7. 7. Little 500 is the premier weekend for athletic competition, scholar- ship, and underage drinking that leads to high-arrest counts. College debauchery aside, it is a wonderful tradition at IU, all centered around a bike race. My entire semester as a photo editor, with a staff of 45+ photographers, was a preparation for the main event: Little 500.After picking a crew of the top seven photographers on my staff, we dispersed amongst the crowds and infield track to capture every turn, every cheer, and most important, every crash. Piling through 10,000 frames was arduous, but I learned how to cut through the unnecessary information and pick the most appropriate photos that told the visual story for the weekend. I apply this to my work today whenever I feel overwhelmed by Mintel reports, case studies, or lengthy spreadsheet documents of statistics.There is a truth and a story in the sea of data, it’s a matter of finding patience and at times, courage, to pick the right informa- tion out. My Senior year of college, I joined our college chapter of the National Student Advertising Competition.As exciting as it was to find other students who had similar interests in advertising, I wanted to use this opportunity to explore strategic planning in a campaign. Like any good planner I researched our target audience, prepared and analyzed a survey, and gave a thoughtful verbal creative brief for my creative team. They went COMPLETELY OFF BRIEF. But, I learned to live with it, and move forward. In fact, I used the knowledge I amassed on our target audience to help the creative team tailor their cam- paign tactics to be more strategic. For example, an idea for a cross-country promotion was being developed and I suggested that we entice our audiences through combining viral video uploads, internship opportunities, and “check-ins” to drive traffic back to our proposed micro-site. By engaging the consumer audience in the tools they used on a daily basis, it breathed new opportuni- ties for conversation and modernized State Farms approach to advertising. 5 6 Little 500:The Greatest CollegeWeekend. We’ve got your back. 7 8 I’ve always respected creatives, but after my experience as a graphic designer for Union Board, I’ve realized that my strengths lie elsewhere.The musicians application that I designed for the 25th anniversary for UB’s yearly philan- thropic entertainment event,“Live From Bloomington” was decent--at best. It was a significant improvement from the 1995 word document flyer that served as its predecessor. I found that meeting with the director of the event helped me understand how to go about creat- ing a design that would appeal to the local college music scene. I took to the streets, talked to buskers, coffeehouse musicians, and a few scenesters who helped me take an outdated application to the next level: a roadmap for a musical opportunity. Live from Bloomington After designing a few items for Union Board, I no longer had to ask for assignments, but rather, I was specifically requested for them.The lesson that I learned from this was simple, never be full of yourself. This is especilly true in advertising because there is always room to learn more insight, to be better storyteller, and never settle for less.As flattering as it was to be sought after as a designer, I felt that I always wanted feedback from other designers, or Union Board members before passing along my design for final approval. I embrace advertising as a collaborative and vibrant process, no piece of work can be effective if it is carried out single-handedly by one person. Design on a dime. DEADLINE OCTOBER21 2009 LiLi LIVE FROM BLOOMINGTON 2010 MUSICIAN’S APPLICATION What’s Up, Doc? Healthcare Reform Panel Whittenberger Auditorium Monday, October 26, 2009, 7 PM Free and open to the public Sponsors:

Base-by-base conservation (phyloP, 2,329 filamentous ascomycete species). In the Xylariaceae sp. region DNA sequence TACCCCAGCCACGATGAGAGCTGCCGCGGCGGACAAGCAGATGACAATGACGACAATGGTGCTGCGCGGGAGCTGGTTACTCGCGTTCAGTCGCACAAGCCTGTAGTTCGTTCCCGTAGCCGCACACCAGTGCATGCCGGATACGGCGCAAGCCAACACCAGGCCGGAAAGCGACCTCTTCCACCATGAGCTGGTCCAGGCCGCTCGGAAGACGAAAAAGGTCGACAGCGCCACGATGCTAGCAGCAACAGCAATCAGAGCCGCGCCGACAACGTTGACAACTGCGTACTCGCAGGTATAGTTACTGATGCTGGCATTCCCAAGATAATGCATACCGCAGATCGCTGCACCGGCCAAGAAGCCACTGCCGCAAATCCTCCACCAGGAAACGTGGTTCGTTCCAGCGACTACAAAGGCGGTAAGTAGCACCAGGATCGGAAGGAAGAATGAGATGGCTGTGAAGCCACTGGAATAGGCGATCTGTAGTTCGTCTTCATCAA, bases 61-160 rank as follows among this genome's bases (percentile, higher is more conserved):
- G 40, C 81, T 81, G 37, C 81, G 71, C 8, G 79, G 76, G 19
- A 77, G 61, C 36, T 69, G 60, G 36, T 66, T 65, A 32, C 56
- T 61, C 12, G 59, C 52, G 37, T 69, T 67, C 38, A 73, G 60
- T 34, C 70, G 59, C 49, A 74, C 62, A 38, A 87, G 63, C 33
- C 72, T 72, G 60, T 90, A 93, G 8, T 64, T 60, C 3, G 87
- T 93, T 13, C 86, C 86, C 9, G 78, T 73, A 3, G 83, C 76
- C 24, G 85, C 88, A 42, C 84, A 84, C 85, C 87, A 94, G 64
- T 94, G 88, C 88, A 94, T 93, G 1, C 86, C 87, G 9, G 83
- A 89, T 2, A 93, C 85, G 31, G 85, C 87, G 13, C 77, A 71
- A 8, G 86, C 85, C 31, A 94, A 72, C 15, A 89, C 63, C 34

8. 8. A significant experience during my time in college was when I took a class called “Media in Latin America: From Moguls to Mass Media.”The class included a trip to Santiago, Chile, were I took a lot of photos, visited national news publications, and got food poisoning. My most memorable experience was not a tour of CNN Chile(although very entertaining). Exploring the local street markets, going to the cafes, and staying out till 4 AM living, breathing, and becoming apart of another culture were the most memorable. I learned to be a cultural chameleon and embrace new adventure, while in South America. Being adept to change, whether in a new country, learning a new language, or to the needs of a client is important in advertising. 10 I played an international game of telephone with Brazilian Businessmen. No English spoken here. 9 11 I enjoyed the creative freedom of this class project at left, but loved the research for the target audience. Urban culture has blurred the lines between high-end fashion, art, and utility.An emerging trend are col- lectors of these portable pieces of art, the sneakerhead.Yet, often times it’s a “boy’s club” at the most elite sneaker shops, and street culture magazines.The magazine that I con- cepted, appropriately titled,“Fresh,” served as an empowering voice for an underrepresented audience, female sneaker heads. Scouring blogs, small online shops, and personal insight led to new discoveries about an entire community that has never really had a voice in popular urban culture. I used this assignment to celebrate a woman’s role in a male- dominated marketplace. This is not a boy’s club. Tucked away in the quiet foothills of the Ad- irondack mountains inVT is Middlebury College. Every summer, they host college students who have a passion for learning foreign languages. For nearly two months, I thew myself into an inten- sive study of the Italian language. I was not able to communicate with friends on facebook, watch English-spoken media, or make public phone calls in English--I’m not kidding. I signed a pledge to not speak English, and in return I got a reward of learning a new language and having more patience than any 18-year-old I had met at the time. I still think about my experience at Middle- bury to this day when I feel trapped by the fine details of work.At the end of the day if I stop and listen more to myself or to others, the answer is there, it’s just lost in communication. Continue to work...